Relevancy, context can transcend ad-blocking on mobile
The advent of ad-blocking on mobile could spur a period of experimentation as marketers unearth different ways to get in front of consumers, with branded content and in-application ads two likely areas of focus.
So far, mobile ad budgets are not being cut back as a result of ad-blocking, according to several industry executives. However, there could be a drop in mobile Web ad inventory as publishers and marketers look to move beyond ad types that are likely to be blocked and considered by many to not be well-suited for mobile anyway.
?Budgets will continue to shift to mobile as they catch up with the shift in eyeballs,? said Greg Portell, a partner in the communications, media and technology practice at A.T. Kearney. ?There should be a period of time with spend in mobile rising regardless of ad tech.
?There is concern over ad blocking, which will encourage experimentation a bit more than normal,? he said.
?Sponsored content ? branded, native, etc. ? will see the most activity. The ability to communicate meaningful content in the right context transcends ad blocking. The mobile aspect enhances the content by delivering it at the right time.?
Mobile ad budgets have been on the upswing for some time and are expected to continue along the same buoyant trajectory in 2016.
However, ad-blocking has been a concern since it came to iOS for the first time recently following its earlier appearance on Android. For the first time, mobile Web ads can be blocked across all the major mobile advertising platforms.
Several reports suggest that using ad-blocking software results in faster load times on publishers? sites. Since slow load times are particularly onerous on mobile, use of ad-blockers could grow, meaning that publishers will face a hard time monetizing their mobile efforts and advertisers will be challenged to get in front of mobile users via traditional ad formats.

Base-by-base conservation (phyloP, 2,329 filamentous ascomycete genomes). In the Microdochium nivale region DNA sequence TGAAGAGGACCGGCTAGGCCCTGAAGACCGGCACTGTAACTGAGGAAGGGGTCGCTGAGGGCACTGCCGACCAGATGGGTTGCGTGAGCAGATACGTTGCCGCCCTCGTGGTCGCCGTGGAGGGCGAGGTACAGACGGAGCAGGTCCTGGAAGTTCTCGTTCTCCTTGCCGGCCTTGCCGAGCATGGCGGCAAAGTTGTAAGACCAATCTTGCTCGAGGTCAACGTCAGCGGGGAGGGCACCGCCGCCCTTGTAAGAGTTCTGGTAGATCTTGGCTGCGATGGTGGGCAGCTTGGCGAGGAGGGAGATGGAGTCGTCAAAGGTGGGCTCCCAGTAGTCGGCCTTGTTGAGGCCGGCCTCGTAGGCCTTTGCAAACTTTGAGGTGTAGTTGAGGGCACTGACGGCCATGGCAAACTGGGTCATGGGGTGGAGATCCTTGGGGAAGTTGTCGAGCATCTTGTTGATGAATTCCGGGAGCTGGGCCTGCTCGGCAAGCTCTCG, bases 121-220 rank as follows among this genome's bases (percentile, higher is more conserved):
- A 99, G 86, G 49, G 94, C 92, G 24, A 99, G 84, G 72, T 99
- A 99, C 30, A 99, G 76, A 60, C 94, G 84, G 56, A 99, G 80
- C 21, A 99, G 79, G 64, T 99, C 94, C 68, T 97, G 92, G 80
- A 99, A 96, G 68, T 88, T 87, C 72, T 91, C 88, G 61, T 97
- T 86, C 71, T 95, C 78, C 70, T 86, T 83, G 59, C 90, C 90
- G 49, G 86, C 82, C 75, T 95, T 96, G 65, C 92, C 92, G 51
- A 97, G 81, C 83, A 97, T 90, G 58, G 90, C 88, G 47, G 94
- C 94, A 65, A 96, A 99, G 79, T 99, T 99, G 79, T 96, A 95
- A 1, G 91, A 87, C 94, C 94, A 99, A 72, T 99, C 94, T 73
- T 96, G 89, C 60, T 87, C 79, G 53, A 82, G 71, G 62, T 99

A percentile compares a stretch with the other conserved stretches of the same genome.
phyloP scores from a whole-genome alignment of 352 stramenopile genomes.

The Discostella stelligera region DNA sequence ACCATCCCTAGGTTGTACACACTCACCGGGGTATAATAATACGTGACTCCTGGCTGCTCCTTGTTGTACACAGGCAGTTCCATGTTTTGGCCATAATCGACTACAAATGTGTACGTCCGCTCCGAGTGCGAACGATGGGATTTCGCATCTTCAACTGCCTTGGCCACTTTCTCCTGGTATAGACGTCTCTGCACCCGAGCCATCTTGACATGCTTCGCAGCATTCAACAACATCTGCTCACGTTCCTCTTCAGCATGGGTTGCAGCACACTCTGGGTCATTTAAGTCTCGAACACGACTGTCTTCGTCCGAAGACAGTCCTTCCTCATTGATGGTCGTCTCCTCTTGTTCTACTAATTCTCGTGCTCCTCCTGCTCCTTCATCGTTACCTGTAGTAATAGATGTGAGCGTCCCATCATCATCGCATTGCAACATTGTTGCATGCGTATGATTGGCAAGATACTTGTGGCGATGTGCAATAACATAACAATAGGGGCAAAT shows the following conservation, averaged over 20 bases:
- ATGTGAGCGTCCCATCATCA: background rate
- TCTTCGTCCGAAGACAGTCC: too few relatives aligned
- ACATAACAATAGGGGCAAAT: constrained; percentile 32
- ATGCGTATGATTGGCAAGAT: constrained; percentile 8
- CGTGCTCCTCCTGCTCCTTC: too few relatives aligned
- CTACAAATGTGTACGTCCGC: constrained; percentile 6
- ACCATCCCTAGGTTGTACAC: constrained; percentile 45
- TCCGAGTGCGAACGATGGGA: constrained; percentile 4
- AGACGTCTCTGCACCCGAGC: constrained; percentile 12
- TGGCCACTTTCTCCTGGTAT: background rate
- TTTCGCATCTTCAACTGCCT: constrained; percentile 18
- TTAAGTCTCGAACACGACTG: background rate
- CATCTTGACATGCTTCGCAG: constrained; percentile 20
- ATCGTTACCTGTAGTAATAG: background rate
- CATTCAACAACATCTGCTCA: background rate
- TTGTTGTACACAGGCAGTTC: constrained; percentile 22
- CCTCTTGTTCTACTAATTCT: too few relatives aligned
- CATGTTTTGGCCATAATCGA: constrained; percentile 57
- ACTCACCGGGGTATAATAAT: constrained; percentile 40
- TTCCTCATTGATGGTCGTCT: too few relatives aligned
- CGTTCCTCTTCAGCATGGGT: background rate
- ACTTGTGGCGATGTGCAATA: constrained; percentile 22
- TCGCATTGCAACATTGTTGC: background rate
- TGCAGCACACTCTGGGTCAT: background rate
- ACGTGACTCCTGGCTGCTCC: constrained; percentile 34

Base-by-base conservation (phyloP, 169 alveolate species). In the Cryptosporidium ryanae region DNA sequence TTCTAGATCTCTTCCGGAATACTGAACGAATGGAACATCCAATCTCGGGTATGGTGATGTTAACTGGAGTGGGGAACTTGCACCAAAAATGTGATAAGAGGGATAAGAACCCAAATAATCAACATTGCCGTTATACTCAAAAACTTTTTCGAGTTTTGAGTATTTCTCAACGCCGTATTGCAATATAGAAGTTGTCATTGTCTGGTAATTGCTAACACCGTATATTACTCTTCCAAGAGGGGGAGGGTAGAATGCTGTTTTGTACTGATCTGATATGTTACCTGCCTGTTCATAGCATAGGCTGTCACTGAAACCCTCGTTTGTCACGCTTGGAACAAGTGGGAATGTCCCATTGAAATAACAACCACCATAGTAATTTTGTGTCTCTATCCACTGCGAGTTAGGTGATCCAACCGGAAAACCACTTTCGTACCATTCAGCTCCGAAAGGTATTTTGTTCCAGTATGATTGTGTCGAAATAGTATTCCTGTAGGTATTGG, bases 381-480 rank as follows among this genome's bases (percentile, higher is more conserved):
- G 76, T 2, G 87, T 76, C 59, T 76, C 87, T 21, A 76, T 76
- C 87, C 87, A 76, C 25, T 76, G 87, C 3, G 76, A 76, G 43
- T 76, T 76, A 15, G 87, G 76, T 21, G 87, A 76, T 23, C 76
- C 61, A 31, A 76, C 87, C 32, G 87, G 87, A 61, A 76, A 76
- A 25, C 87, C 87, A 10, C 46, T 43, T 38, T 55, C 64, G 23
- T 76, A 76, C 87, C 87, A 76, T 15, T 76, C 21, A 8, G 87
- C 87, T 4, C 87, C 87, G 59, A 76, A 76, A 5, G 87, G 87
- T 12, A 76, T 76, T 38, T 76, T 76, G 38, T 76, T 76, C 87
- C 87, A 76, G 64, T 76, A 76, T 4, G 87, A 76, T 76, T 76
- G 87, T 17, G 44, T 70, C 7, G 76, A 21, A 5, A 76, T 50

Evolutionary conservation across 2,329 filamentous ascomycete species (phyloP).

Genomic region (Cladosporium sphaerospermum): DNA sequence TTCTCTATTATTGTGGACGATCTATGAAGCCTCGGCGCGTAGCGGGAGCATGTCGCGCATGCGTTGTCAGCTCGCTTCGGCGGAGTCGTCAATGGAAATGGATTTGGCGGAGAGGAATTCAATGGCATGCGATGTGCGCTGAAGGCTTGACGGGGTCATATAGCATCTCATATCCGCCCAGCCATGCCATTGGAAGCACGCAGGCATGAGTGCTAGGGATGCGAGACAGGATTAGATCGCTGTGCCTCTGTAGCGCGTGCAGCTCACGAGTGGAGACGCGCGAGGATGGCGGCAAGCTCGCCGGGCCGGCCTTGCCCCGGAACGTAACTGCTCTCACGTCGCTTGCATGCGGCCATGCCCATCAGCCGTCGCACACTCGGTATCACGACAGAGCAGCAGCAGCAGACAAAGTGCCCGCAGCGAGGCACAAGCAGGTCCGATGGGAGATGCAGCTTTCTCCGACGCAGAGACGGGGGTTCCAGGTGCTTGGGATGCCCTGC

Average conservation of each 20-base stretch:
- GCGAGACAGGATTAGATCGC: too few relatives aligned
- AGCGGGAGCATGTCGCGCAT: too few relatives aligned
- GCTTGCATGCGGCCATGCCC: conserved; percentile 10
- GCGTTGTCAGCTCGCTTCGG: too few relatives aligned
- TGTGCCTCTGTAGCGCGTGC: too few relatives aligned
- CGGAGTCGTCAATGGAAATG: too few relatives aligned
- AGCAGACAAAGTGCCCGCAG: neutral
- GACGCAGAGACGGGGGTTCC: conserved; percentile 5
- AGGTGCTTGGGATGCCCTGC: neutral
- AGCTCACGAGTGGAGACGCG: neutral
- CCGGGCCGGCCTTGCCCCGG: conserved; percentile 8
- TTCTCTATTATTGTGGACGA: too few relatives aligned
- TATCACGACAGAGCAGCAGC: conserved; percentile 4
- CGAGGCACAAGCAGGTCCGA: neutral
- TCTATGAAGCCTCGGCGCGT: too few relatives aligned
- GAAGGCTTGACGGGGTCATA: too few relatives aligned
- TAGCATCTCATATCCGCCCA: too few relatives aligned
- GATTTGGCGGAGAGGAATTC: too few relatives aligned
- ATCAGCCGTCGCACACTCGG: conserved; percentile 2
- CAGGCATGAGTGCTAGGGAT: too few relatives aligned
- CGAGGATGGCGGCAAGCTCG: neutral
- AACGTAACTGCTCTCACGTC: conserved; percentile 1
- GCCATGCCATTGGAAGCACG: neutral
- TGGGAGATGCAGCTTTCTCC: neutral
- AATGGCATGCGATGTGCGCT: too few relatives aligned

As a result, there could be a bigger focus on in-app advertising.
?If there is a measurable drop in the availability of mobile Web inventory due to ad blocking in 2016, those verticals that lend themselves to in-app advertising will benefit,? said Dave Zinman, chief operating officer at RadiumOne.
?For example, game developers and high-value media properties are both more likely to interact with consumers through apps, which will not be impacted by mobile web ad blocking,? he said. ?These companies stand to benefit from a potential shift in spend.?
While marketers are nervous about the impact of ad-blocking, the impact may not be as big as some expect.
RadiumOne ran a report last week showing the daily volume of bid requests on iOS from before and after the launch of iOS 9 and saw no statistically significant deviation in volumes.
?It means that so far, there has been no appreciable impact in the number of ads being delivered on iOS devices since ad blocking has been available in iOS 9,? Mr. Zinman said. ?To some degree, this makes sense since users have to adopt ad blocking one at a time in order to impact ad volumes.
?But it also shows that there will need to be a long term, sustained interest on the part of consumers to install ad blocking in order to have an appreciable impact.?
Marketers should also keep in mind that in-app ads already account for 75 percent of the dollars spent on mobile, so even if the volume of mobile Web ad inventory declines, the overall impact will be modest, per Mr. Zinman.
Longer term, ad-blocking could be a positive development, if marketers truly knuckle down and find effective new methods for reach consumers on mobile, where the user experience is so unique.
While native ads, branded content and location-based targeting are important first steps in this direction, there is still significant room for improvement.
?Advertisers with deeper pockets and a more strategic view will seek opportunities which are less likely to be affected by ad blocking,? said Damon Ragusa, CEO of ThinkVine.
?The most strategic marketers will revisit their content, targeting, and media strategies, and challenge themselves to offer more relevant and rewarding audience experiences; in other words, they will focus on earning their audience,? he said.
Chantal Tode is senior editor on Mobile Marketer, New York